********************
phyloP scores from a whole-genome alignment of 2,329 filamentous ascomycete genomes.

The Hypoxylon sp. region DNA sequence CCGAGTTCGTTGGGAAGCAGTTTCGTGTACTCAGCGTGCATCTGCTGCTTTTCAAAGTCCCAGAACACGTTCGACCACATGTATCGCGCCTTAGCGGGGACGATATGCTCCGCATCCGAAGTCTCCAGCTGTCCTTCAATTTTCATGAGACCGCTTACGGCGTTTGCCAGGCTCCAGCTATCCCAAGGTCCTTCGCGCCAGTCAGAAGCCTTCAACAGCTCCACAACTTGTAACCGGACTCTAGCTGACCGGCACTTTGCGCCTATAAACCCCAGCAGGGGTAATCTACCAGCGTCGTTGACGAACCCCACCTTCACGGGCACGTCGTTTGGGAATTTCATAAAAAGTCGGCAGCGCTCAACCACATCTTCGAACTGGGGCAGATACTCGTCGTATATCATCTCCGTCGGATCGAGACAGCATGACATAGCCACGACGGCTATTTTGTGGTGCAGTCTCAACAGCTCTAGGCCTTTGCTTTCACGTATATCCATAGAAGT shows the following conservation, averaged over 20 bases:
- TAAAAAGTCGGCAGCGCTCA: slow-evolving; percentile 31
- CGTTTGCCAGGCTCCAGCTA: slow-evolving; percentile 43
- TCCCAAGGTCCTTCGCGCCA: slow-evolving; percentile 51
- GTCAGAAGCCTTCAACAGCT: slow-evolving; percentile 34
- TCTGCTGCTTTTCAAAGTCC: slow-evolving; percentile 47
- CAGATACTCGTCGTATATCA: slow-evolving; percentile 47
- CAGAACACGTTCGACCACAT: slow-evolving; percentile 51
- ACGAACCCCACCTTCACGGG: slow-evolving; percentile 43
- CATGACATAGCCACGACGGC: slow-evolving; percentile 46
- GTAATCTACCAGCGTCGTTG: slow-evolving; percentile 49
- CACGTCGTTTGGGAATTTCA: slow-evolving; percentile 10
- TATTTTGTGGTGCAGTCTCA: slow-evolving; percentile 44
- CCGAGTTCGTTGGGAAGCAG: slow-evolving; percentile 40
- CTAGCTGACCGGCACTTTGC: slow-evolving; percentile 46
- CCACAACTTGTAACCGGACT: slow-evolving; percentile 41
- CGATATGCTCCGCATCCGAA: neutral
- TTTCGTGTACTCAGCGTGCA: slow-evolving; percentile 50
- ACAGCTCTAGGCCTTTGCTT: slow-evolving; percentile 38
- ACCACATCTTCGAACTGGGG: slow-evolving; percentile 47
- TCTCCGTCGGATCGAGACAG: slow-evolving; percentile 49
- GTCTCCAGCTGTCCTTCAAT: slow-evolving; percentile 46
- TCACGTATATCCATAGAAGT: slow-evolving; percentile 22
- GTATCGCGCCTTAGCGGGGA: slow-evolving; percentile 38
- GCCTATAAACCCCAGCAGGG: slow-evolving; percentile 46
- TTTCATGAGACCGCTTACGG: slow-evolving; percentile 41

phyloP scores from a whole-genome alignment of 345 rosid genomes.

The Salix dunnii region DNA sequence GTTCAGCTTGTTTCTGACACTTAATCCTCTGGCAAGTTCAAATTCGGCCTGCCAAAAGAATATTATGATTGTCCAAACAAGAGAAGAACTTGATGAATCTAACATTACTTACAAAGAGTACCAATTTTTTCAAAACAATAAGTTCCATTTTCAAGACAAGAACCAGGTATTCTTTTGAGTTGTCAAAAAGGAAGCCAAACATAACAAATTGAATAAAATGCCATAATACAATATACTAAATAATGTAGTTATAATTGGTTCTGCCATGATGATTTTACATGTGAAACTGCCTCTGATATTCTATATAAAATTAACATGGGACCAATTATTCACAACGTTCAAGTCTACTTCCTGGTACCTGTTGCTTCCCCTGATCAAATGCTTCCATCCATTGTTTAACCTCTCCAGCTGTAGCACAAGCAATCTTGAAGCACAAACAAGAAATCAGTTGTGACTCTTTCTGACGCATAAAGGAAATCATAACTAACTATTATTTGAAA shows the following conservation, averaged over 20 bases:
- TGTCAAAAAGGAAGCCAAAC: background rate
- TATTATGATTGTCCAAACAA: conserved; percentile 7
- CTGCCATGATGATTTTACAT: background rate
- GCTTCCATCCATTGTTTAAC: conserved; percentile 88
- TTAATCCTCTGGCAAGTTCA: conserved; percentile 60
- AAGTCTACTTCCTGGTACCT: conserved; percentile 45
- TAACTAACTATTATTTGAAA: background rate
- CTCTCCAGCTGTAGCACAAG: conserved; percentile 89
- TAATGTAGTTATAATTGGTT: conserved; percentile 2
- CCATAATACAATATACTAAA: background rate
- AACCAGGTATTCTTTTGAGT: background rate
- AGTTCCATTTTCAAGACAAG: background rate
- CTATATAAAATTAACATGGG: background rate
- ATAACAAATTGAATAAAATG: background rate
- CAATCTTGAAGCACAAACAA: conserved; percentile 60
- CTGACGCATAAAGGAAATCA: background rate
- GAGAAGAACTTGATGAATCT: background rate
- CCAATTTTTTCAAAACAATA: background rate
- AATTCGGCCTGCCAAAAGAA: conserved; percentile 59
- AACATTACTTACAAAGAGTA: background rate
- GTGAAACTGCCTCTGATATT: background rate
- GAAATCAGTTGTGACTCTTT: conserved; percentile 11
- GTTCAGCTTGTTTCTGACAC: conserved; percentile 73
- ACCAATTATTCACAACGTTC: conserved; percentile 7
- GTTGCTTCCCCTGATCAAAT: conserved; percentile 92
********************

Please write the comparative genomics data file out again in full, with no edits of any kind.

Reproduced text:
phyloP scores from a whole-genome alignment of 2,329 filamentous ascomycete genomes.

The Hypoxylon sp. region DNA sequence CCGAGTTCGTTGGGAAGCAGTTTCGTGTACTCAGCGTGCATCTGCTGCTTTTCAAAGTCCCAGAACACGTTCGACCACATGTATCGCGCCTTAGCGGGGACGATATGCTCCGCATCCGAAGTCTCCAGCTGTCCTTCAATTTTCATGAGACCGCTTACGGCGTTTGCCAGGCTCCAGCTATCCCAAGGTCCTTCGCGCCAGTCAGAAGCCTTCAACAGCTCCACAACTTGTAACCGGACTCTAGCTGACCGGCACTTTGCGCCTATAAACCCCAGCAGGGGTAATCTACCAGCGTCGTTGACGAACCCCACCTTCACGGGCACGTCGTTTGGGAATTTCATAAAAAGTCGGCAGCGCTCAACCACATCTTCGAACTGGGGCAGATACTCGTCGTATATCATCTCCGTCGGATCGAGACAGCATGACATAGCCACGACGGCTATTTTGTGGTGCAGTCTCAACAGCTCTAGGCCTTTGCTTTCACGTATATCCATAGAAGT shows the following conservation, averaged over 20 bases:
- TAAAAAGTCGGCAGCGCTCA: slow-evolving; percentile 31
- CGTTTGCCAGGCTCCAGCTA: slow-evolving; percentile 43
- TCCCAAGGTCCTTCGCGCCA: slow-evolving; percentile 51
- GTCAGAAGCCTTCAACAGCT: slow-evolving; percentile 34
- TCTGCTGCTTTTCAAAGTCC: slow-evolving; percentile 47
- CAGATACTCGTCGTATATCA: slow-evolving; percentile 47
- CAGAACACGTTCGACCACAT: slow-evolving; percentile 51
- ACGAACCCCACCTTCACGGG: slow-evolving; percentile 43
- CATGACATAGCCACGACGGC: slow-evolving; percentile 46
- GTAATCTACCAGCGTCGTTG: slow-evolving; percentile 49
- CACGTCGTTTGGGAATTTCA: slow-evolving; percentile 10
- TATTTTGTGGTGCAGTCTCA: slow-evolving; percentile 44
- CCGAGTTCGTTGGGAAGCAG: slow-evolving; percentile 40
- CTAGCTGACCGGCACTTTGC: slow-evolving; percentile 46
- CCACAACTTGTAACCGGACT: slow-evolving; percentile 41
- CGATATGCTCCGCATCCGAA: neutral
- TTTCGTGTACTCAGCGTGCA: slow-evolving; percentile 50
- ACAGCTCTAGGCCTTTGCTT: slow-evolving; percentile 38
- ACCACATCTTCGAACTGGGG: slow-evolving; percentile 47
- TCTCCGTCGGATCGAGACAG: slow-evolving; percentile 49
- GTCTCCAGCTGTCCTTCAAT: slow-evolving; percentile 46
- TCACGTATATCCATAGAAGT: slow-evolving; percentile 22
- GTATCGCGCCTTAGCGGGGA: slow-evolving; percentile 38
- GCCTATAAACCCCAGCAGGG: slow-evolving; percentile 46
- TTTCATGAGACCGCTTACGG: slow-evolving; percentile 41

phyloP scores from a whole-genome alignment of 345 rosid genomes.

The Salix dunnii region DNA sequence GTTCAGCTTGTTTCTGACACTTAATCCTCTGGCAAGTTCAAATTCGGCCTGCCAAAAGAATATTATGATTGTCCAAACAAGAGAAGAACTTGATGAATCTAACATTACTTACAAAGAGTACCAATTTTTTCAAAACAATAAGTTCCATTTTCAAGACAAGAACCAGGTATTCTTTTGAGTTGTCAAAAAGGAAGCCAAACATAACAAATTGAATAAAATGCCATAATACAATATACTAAATAATGTAGTTATAATTGGTTCTGCCATGATGATTTTACATGTGAAACTGCCTCTGATATTCTATATAAAATTAACATGGGACCAATTATTCACAACGTTCAAGTCTACTTCCTGGTACCTGTTGCTTCCCCTGATCAAATGCTTCCATCCATTGTTTAACCTCTCCAGCTGTAGCACAAGCAATCTTGAAGCACAAACAAGAAATCAGTTGTGACTCTTTCTGACGCATAAAGGAAATCATAACTAACTATTATTTGAAA shows the following conservation, averaged over 20 bases:
- TGTCAAAAAGGAAGCCAAAC: background rate
- TATTATGATTGTCCAAACAA: conserved; percentile 7
- CTGCCATGATGATTTTACAT: background rate
- GCTTCCATCCATTGTTTAAC: conserved; percentile 88
- TTAATCCTCTGGCAAGTTCA: conserved; percentile 60
- AAGTCTACTTCCTGGTACCT: conserved; percentile 45
- TAACTAACTATTATTTGAAA: background rate
- CTCTCCAGCTGTAGCACAAG: conserved; percentile 89
- TAATGTAGTTATAATTGGTT: conserved; percentile 2
- CCATAATACAATATACTAAA: background rate
- AACCAGGTATTCTTTTGAGT: background rate
- AGTTCCATTTTCAAGACAAG: background rate
- CTATATAAAATTAACATGGG: background rate
- ATAACAAATTGAATAAAATG: background rate
- CAATCTTGAAGCACAAACAA: conserved; percentile 60
- CTGACGCATAAAGGAAATCA: background rate
- GAGAAGAACTTGATGAATCT: background rate
- CCAATTTTTTCAAAACAATA: background rate
- AATTCGGCCTGCCAAAAGAA: conserved; percentile 59
- AACATTACTTACAAAGAGTA: background rate
- GTGAAACTGCCTCTGATATT: background rate
- GAAATCAGTTGTGACTCTTT: conserved; percentile 11
- GTTCAGCTTGTTTCTGACAC: conserved; percentile 73
- ACCAATTATTCACAACGTTC: conserved; percentile 7
- GTTGCTTCCCCTGATCAAAT: conserved; percentile 92